In a five-page letter dated Oct. 12, Christian Coalition President Chuck Gosnell begs his supporters to mobilize in opposition to those in authority who are trying to "force affirmation of this unhealthy and even deadly lifestyle on the rest of us."
Makepeace was targeted as the devil's handmaiden because she signed a proclamation in honor of Gay Pride Week in August. Also this year, the mayor signed proclamations honoring the National Day of Prayer and other important days for Christians, but apparently, that doesn't count.
Gosnell, who owns a State Farm Insurance affiliate in Colorado Springs, warns that the proclamation will certainly lead to other, far-more-lethal things, including:
"City-sponsored adoption of children by homosexual couples."
"The teaching of homosexuality as normal to children in public schools."
"Your pastor fined or jailed for speaking out against the homosexual lifestyle."
Of course, Gosnell has no rational basis for these divinations.
But in his letter, Gosnell nonetheless attacks Makepeace and her kind as scurrilous and accuses the mayor of bringing a moral crisis upon the city.
He begs his people to battle the moral crisis brought about by Makepeace's "misguided" political agenda and begs them to not let the "failed ideas of anti-family liberalism tear our great city apart."
Then he begs his supporters to send a whole bunch of money ($200 or more per family, please) to him to "help guarantee final victory on this issue."
Specifically, with the letter, the Christian Coalition has officially launched a campaign called "Restoration 2000: Faith, Family and Freedom." The group apparently wants to knock down the likes of Makepeace by mobilizing thousands of anti-gay people who will bring back "solid family values" by deluging her with hate mail.
Last week's arrest of 39 members of the Sons of Silence Motorcycle Club (six warrants are still outstanding) on illegal-drug and gun charges was a massive coup for the federal Bureau of Alcohol, Tobacco and Firearms in Colorado. It's mind-numbing to imagine what the two ATF agents who went undercover into the Sons of Silence subculture for two years had to do to prove their loyalty before busting its members.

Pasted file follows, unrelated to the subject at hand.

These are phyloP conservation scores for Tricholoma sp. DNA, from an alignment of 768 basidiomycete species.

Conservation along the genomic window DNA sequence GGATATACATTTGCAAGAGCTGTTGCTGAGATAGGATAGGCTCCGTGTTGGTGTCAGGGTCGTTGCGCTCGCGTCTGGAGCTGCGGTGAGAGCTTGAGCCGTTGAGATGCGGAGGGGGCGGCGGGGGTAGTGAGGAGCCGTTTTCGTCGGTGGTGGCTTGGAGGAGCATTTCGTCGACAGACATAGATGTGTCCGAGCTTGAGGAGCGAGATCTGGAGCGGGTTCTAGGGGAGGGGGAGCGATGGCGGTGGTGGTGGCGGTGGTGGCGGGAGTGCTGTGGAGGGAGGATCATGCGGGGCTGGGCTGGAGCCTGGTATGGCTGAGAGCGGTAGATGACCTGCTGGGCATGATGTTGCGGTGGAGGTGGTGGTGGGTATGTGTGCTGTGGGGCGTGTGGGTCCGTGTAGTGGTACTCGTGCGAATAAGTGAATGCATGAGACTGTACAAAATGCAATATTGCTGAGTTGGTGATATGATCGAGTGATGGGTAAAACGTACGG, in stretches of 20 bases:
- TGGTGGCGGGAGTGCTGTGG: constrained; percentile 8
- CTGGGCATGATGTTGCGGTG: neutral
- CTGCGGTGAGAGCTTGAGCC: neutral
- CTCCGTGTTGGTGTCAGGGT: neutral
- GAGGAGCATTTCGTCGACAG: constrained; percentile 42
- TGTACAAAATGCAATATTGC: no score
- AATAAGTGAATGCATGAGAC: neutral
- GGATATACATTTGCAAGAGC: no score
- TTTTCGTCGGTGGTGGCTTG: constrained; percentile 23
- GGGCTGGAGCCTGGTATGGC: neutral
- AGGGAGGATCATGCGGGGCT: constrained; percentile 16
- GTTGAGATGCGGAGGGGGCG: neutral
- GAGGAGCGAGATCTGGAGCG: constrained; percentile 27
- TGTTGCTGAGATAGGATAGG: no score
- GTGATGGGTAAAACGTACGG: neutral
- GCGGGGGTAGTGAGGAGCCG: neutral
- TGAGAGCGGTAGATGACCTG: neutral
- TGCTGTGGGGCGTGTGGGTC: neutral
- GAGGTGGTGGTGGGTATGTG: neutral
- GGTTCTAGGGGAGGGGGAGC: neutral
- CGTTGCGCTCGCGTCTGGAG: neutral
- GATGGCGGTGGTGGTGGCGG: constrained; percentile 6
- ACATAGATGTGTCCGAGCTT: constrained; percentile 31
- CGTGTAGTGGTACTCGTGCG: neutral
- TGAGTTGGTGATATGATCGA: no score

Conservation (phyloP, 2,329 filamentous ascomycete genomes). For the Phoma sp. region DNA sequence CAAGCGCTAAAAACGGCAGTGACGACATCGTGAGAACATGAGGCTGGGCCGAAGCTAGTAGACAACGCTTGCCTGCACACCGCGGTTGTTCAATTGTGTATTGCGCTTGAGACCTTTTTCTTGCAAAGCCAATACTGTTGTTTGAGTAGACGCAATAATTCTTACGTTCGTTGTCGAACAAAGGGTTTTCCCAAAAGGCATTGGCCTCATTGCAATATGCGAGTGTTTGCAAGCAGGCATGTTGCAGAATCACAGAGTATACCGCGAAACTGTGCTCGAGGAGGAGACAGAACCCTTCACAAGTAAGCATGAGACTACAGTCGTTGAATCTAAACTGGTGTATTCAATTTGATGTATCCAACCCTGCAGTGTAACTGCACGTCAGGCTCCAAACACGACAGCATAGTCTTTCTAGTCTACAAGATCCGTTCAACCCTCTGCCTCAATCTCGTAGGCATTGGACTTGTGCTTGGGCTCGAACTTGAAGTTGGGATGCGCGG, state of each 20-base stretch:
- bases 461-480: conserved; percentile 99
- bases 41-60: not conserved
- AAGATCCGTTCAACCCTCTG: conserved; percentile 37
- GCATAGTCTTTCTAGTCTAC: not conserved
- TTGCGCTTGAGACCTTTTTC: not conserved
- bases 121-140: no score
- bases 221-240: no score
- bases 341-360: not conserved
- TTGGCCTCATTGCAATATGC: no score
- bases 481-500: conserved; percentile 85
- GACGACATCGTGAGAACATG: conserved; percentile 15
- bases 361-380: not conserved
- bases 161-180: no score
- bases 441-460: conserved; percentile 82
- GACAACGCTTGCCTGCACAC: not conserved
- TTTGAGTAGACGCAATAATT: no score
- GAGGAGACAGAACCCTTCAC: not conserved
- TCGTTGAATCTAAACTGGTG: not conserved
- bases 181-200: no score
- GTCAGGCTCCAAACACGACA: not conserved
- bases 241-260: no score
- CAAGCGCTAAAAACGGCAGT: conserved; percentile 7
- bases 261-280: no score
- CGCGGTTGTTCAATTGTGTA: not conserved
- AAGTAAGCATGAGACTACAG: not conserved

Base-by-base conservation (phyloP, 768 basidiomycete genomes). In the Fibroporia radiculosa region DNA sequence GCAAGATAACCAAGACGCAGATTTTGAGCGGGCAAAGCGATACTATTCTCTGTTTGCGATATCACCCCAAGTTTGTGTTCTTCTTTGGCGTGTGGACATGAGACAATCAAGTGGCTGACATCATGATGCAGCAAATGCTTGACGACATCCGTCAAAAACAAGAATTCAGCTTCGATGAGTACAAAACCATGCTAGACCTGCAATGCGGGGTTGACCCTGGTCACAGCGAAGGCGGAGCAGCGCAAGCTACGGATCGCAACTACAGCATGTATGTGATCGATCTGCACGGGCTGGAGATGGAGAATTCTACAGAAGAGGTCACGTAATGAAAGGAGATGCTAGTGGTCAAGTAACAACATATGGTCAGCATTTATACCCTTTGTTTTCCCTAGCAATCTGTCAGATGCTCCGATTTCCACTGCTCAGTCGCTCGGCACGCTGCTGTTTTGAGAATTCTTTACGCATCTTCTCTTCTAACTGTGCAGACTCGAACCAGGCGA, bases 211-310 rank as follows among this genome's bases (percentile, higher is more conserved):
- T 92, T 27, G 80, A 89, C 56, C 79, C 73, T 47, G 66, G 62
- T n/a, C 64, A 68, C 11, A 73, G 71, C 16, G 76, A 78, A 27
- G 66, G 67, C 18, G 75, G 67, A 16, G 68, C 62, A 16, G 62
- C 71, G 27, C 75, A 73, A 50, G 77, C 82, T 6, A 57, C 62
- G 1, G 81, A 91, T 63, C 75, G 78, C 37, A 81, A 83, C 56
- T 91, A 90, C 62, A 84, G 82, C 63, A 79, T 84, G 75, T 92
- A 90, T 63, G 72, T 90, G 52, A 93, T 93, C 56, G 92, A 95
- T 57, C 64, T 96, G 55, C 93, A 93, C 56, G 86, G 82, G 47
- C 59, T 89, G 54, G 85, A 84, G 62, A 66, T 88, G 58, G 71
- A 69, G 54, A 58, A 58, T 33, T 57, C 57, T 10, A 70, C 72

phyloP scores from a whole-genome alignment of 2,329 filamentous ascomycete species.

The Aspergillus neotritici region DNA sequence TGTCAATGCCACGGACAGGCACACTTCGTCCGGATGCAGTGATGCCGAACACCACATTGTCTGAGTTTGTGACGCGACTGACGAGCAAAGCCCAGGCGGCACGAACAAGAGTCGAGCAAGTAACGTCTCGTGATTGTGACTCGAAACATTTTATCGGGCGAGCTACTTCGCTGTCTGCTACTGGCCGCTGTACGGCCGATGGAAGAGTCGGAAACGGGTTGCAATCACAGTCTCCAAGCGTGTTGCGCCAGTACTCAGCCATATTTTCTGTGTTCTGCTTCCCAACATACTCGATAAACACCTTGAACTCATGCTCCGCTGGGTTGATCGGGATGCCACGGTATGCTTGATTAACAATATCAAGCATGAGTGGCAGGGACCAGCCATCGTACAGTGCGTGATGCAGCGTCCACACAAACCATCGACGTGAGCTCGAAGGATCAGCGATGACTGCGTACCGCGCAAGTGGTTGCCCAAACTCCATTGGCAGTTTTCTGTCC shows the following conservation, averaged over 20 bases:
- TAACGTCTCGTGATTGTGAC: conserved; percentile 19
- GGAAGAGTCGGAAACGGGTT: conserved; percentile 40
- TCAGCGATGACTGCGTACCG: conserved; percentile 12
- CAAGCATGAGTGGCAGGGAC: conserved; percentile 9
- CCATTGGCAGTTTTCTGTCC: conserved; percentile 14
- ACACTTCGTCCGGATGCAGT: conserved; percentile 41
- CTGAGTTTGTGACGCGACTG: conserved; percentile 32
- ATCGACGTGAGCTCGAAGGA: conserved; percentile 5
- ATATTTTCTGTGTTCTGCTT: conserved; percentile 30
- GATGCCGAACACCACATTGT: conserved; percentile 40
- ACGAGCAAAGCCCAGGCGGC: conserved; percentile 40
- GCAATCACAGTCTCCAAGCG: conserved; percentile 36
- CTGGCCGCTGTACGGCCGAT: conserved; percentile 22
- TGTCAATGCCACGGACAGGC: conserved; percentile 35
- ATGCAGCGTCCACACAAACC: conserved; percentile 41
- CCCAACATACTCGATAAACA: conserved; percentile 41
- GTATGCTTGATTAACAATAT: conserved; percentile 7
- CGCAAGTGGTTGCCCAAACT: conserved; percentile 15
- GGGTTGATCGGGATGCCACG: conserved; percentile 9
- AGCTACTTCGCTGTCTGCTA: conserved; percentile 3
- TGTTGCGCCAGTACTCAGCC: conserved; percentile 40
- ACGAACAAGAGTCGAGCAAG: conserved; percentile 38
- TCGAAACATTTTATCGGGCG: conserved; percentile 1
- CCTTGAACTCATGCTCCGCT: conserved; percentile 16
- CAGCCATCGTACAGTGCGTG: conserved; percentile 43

And, it's a good thing that the motorcycle gang -- called such by the ATF and the media -- wasn't being investigated by the Colorado Springs Police Department. After all, our local boys in blue don't define members of traditionally white groups -- such as white supremacists and motorcycle groups -- as gang members at all.
As reported in the Indy back in January, even if groups like the Sons of Silence call themselves gangs, the CSPD opts not to include them in their gang database, which is distributed statewide via the Colorado Bureau of Investigation.
Rather, our cops like to target minorities as the real gang menace. In fact, nearly 80 percent of the city's 994 identified gang members are black or Hispanic, even though those ethnic groups make up just over 17 percent of the county's population.
CSPD policy defines street gangs as "a group or association of three or more persons who may have a common identifying sign, symbol or name who individually or collectively engage in criminal activity, or as a juvenile commits an act that if committed by an adult would be a criminal act."
But Colorado Springs gang-crime analyst Guy Grace said early this year that those white members of motorcycle gangs or supremacist groups "wouldn't fall under that category" of gangs, because their activities are often based more on a "shared philosophy" than on street crime.
Apparently, the ATF disagrees. Those Sons of Silence members, they allege, weren't just sitting around pondering the superiority of Sartre vs. the merits of Nietzche after all.
Sometimes we media people need to stretch a bit to find a good story angle. But, occasionally, our efforts leave the realm of reality and enter the surreal.
Case in point: a bizarre "news" story about last week's murder-suicide of Rhonda Whitney, Brian Whitney and Jason Tanner that was broadcast last Friday, Oct. 8, on KRDO Channel 13. Tanner had apparently killed the Whitneys in a jealous rage and then turned the gun on himself. Rhonda was eight months pregnant, and the fetus also died.
News director Dave Rose said during a story meeting, the KRDO crew was hashing possible ideas, and someone wondered what might have happened if calls for help had been made right away after the shots had been fired. Could the unborn child have possibly lived?
KRDO reporter Karla Shotts went to great lengths to explore the possibilities of one "what if" after another. Memorial Hospital's maternal-fetal specialist, Dr. Sterling McColgin, was called in to talk about what might have happened if a medical professional, just happened to have come upon the scene of the crime. If a Caesarean section had been performed on the dead woman within 10 minutes of her death, the doctor said, textbooks say that it is possible that the fetus could have survived. He himself had never encountered a situation where this had actually happened. And, of course, it didn't happen this time either. So why the story?
"To tell you the truth, it might have been my idea," Rose said this week. "I thought it was kind of a natural."
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